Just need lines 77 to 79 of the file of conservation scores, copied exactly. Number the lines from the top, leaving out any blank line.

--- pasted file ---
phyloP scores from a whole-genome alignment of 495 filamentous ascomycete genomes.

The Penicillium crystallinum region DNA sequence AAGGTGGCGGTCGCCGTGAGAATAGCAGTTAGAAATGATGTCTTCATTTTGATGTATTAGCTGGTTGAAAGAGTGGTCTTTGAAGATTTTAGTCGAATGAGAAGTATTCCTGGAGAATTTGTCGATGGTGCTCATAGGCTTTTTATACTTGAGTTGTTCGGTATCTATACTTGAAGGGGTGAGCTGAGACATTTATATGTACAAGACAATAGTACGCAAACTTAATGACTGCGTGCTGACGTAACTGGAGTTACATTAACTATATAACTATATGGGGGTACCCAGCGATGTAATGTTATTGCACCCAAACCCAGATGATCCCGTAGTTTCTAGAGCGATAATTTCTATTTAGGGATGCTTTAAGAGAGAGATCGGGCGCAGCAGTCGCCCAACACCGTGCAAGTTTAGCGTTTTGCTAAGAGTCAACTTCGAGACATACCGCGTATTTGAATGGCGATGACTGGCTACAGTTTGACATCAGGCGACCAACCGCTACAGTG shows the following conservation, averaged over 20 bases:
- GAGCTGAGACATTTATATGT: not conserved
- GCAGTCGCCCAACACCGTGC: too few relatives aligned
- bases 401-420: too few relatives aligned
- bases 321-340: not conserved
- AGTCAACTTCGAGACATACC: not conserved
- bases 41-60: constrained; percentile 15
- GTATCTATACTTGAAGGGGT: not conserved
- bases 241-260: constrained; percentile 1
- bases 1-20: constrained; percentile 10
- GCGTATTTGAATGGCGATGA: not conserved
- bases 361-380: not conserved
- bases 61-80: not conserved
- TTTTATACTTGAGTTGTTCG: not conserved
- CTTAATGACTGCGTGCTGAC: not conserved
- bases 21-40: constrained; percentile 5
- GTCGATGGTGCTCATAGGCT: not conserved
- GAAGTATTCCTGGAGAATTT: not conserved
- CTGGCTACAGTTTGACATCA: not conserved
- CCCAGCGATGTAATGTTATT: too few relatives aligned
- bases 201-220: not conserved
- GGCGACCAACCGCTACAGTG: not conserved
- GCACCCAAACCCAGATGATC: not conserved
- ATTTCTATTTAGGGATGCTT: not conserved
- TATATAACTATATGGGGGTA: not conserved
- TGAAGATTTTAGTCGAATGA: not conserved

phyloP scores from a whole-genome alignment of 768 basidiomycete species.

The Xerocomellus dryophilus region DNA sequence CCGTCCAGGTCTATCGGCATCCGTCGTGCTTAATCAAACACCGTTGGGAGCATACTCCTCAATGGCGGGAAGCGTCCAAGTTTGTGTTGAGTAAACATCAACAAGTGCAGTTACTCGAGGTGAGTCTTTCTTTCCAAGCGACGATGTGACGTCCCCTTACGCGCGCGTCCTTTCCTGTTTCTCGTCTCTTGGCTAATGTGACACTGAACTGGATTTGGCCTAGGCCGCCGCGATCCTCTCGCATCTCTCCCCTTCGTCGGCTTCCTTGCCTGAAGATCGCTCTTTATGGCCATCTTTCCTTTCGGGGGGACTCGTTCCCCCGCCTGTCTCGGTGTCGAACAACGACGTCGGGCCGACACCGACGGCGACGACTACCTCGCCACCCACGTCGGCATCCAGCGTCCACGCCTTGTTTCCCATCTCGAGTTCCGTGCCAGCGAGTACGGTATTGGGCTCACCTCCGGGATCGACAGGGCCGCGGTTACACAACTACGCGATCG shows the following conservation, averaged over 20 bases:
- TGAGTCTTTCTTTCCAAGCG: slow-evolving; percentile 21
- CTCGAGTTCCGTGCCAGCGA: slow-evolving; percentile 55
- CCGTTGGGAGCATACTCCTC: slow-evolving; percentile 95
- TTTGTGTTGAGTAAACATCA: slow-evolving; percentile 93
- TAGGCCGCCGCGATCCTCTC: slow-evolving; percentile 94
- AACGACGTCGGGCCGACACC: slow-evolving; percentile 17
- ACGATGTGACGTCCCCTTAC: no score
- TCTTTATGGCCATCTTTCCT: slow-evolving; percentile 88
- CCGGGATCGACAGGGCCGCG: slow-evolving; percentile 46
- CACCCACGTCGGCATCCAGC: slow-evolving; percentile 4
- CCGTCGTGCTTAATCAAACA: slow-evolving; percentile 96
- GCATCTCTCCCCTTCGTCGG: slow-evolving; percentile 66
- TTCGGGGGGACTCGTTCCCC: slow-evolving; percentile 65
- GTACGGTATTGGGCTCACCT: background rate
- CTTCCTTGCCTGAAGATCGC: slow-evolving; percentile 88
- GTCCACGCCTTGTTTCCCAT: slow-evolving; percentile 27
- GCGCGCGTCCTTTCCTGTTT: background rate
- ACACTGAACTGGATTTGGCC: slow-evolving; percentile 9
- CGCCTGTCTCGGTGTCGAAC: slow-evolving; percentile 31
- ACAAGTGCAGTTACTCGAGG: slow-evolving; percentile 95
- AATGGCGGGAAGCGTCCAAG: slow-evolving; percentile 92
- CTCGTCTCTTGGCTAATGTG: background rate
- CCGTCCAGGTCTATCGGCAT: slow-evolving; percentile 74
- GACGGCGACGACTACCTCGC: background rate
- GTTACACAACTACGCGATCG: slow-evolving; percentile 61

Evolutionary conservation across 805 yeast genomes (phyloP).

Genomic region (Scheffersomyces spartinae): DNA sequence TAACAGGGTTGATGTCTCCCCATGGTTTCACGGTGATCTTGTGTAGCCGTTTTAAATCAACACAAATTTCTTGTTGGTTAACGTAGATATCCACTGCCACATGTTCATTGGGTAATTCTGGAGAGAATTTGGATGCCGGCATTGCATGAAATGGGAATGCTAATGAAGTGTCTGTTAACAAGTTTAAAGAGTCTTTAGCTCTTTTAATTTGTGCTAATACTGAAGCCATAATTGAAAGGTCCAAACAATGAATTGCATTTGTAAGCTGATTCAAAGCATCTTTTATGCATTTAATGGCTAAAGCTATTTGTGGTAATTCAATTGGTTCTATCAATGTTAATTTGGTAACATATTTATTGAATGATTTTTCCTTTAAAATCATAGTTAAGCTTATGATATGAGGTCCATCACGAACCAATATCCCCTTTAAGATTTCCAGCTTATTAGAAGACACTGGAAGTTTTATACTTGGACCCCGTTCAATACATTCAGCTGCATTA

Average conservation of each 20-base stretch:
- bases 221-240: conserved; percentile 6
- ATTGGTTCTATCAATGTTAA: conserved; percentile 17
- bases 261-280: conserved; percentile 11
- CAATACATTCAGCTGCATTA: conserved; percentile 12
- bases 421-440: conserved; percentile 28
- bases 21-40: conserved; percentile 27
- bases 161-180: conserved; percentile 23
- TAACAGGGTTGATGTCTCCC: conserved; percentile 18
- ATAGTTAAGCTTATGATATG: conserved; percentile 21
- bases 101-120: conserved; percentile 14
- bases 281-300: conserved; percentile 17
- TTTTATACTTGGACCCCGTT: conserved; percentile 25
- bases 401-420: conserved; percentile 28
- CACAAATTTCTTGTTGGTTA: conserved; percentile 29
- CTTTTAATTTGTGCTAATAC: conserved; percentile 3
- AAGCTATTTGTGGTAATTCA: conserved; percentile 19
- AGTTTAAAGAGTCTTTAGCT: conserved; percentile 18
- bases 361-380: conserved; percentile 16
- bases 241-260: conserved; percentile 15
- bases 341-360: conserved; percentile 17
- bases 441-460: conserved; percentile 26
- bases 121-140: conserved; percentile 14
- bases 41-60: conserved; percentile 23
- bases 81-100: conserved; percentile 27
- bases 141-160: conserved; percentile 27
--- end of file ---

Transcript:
- bases 341-360: conserved; percentile 17
- bases 441-460: conserved; percentile 26
- bases 121-140: conserved; percentile 14